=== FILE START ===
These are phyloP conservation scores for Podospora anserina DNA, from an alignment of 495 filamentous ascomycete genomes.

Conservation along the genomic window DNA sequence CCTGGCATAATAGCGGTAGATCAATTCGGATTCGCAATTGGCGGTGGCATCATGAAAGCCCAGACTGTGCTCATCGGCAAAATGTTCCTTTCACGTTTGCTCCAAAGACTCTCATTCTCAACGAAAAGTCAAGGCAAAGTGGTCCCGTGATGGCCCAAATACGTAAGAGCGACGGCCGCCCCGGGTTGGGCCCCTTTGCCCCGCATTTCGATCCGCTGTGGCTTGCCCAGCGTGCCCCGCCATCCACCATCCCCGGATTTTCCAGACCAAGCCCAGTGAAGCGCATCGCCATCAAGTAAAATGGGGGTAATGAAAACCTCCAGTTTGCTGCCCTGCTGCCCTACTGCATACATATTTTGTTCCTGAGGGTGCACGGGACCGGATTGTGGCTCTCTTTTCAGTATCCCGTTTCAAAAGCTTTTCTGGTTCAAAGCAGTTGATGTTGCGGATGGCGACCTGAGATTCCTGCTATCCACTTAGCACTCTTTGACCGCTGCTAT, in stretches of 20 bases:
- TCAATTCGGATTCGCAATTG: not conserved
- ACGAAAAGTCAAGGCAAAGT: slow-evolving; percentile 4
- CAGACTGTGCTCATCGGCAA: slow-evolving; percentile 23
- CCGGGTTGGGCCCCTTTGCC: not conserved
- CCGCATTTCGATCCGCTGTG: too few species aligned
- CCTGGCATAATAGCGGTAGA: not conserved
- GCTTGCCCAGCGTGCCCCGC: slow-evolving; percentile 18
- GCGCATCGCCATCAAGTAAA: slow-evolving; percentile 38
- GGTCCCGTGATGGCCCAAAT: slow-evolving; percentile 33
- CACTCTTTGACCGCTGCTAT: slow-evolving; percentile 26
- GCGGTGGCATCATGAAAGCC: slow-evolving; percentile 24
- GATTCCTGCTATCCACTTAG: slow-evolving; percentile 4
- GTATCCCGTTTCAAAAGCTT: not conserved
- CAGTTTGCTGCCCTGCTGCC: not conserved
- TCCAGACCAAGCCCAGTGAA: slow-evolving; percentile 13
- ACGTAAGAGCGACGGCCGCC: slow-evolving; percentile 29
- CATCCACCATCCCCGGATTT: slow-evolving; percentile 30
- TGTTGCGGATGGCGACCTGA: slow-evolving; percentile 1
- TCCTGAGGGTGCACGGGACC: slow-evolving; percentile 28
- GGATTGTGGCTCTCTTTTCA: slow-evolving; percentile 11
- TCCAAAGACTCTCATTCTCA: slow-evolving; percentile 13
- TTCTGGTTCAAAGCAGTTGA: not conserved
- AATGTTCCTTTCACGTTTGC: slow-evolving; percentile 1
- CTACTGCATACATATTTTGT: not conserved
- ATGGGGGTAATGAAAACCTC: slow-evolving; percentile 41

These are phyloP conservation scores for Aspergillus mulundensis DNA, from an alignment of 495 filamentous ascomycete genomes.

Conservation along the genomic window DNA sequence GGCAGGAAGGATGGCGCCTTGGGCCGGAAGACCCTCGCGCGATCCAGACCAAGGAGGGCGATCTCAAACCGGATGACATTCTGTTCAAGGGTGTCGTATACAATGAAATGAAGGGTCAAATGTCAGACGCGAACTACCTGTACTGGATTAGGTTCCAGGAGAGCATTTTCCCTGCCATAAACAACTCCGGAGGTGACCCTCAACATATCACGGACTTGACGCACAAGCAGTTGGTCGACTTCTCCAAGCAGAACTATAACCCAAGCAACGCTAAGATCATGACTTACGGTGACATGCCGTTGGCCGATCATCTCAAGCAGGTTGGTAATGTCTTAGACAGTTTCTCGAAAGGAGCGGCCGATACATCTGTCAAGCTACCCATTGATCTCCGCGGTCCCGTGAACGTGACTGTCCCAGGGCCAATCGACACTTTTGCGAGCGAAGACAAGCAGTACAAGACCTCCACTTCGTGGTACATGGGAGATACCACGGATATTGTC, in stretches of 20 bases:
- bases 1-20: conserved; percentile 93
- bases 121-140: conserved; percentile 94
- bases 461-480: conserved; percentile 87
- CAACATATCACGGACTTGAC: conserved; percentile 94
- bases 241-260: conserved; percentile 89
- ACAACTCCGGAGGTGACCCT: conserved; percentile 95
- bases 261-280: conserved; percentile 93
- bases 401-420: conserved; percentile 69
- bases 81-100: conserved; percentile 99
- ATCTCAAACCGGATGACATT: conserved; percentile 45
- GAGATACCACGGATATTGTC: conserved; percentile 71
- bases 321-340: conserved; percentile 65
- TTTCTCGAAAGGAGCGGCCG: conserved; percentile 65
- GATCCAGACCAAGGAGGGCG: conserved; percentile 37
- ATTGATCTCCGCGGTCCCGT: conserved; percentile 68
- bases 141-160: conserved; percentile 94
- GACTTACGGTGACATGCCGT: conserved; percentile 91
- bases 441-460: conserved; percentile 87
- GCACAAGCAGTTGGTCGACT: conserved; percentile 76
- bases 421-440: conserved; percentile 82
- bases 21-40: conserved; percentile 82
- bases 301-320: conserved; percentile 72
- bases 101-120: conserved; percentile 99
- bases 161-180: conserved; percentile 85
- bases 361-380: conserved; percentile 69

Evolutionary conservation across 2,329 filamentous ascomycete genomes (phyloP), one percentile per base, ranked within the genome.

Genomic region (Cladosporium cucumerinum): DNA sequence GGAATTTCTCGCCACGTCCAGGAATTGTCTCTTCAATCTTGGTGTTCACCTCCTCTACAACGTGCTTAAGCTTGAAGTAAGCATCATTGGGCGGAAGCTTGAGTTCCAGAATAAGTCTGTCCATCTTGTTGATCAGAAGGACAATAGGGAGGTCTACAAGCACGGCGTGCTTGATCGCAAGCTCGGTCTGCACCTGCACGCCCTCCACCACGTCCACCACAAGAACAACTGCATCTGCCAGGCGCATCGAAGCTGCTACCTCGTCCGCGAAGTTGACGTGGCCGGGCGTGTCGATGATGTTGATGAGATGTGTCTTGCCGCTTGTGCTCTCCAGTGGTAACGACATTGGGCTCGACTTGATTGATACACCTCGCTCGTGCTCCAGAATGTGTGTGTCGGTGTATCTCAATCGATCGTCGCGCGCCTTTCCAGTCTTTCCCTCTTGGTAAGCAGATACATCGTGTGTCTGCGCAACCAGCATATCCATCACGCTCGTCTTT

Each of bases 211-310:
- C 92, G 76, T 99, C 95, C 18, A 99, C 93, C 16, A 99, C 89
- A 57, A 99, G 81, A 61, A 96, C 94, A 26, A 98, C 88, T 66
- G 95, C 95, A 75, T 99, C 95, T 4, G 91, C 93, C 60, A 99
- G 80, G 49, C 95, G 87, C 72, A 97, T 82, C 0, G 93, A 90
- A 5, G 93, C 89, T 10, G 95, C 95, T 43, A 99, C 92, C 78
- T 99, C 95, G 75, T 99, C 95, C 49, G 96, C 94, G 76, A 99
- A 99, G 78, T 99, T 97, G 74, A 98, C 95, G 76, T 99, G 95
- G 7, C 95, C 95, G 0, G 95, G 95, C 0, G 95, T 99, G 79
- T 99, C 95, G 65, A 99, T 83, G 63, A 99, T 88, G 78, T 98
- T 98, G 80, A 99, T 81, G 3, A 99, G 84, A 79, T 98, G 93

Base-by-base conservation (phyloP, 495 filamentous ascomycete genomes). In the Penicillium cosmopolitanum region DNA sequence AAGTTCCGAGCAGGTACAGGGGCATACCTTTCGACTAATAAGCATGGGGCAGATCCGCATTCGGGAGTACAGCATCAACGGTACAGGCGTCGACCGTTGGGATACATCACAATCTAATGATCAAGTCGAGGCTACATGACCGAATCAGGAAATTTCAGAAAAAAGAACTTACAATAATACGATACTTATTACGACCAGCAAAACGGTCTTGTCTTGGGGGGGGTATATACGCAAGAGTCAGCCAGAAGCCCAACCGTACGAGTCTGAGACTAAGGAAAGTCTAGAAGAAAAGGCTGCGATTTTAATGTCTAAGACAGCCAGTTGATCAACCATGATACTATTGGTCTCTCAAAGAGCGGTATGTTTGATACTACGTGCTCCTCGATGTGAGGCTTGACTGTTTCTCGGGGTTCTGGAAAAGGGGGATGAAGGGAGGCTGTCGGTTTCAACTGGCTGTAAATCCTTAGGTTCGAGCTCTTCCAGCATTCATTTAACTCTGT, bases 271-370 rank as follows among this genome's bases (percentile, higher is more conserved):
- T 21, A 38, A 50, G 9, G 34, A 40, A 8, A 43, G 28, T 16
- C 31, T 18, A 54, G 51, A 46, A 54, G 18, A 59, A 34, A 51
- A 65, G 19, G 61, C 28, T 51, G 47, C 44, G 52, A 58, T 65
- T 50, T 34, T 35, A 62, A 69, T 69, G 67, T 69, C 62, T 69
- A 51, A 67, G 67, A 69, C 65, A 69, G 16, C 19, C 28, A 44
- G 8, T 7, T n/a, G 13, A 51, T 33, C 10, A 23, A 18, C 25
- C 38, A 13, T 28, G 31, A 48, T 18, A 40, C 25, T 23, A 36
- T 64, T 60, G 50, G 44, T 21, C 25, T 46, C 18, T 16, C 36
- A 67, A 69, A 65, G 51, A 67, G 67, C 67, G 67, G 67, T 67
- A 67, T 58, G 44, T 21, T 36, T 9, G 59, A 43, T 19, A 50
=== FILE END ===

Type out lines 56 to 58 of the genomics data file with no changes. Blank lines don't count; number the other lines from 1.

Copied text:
Genomic region (Cladosporium cucumerinum): DNA sequence GGAATTTCTCGCCACGTCCAGGAATTGTCTCTTCAATCTTGGTGTTCACCTCCTCTACAACGTGCTTAAGCTTGAAGTAAGCATCATTGGGCGGAAGCTTGAGTTCCAGAATAAGTCTGTCCATCTTGTTGATCAGAAGGACAATAGGGAGGTCTACAAGCACGGCGTGCTTGATCGCAAGCTCGGTCTGCACCTGCACGCCCTCCACCACGTCCACCACAAGAACAACTGCATCTGCCAGGCGCATCGAAGCTGCTACCTCGTCCGCGAAGTTGACGTGGCCGGGCGTGTCGATGATGTTGATGAGATGTGTCTTGCCGCTTGTGCTCTCCAGTGGTAACGACATTGGGCTCGACTTGATTGATACACCTCGCTCGTGCTCCAGAATGTGTGTGTCGGTGTATCTCAATCGATCGTCGCGCGCCTTTCCAGTCTTTCCCTCTTGGTAAGCAGATACATCGTGTGTCTGCGCAACCAGCATATCCATCACGCTCGTCTTT

Each of bases 211-310:
- C 92, G 76, T 99, C 95, C 18, A 99, C 93, C 16, A 99, C 89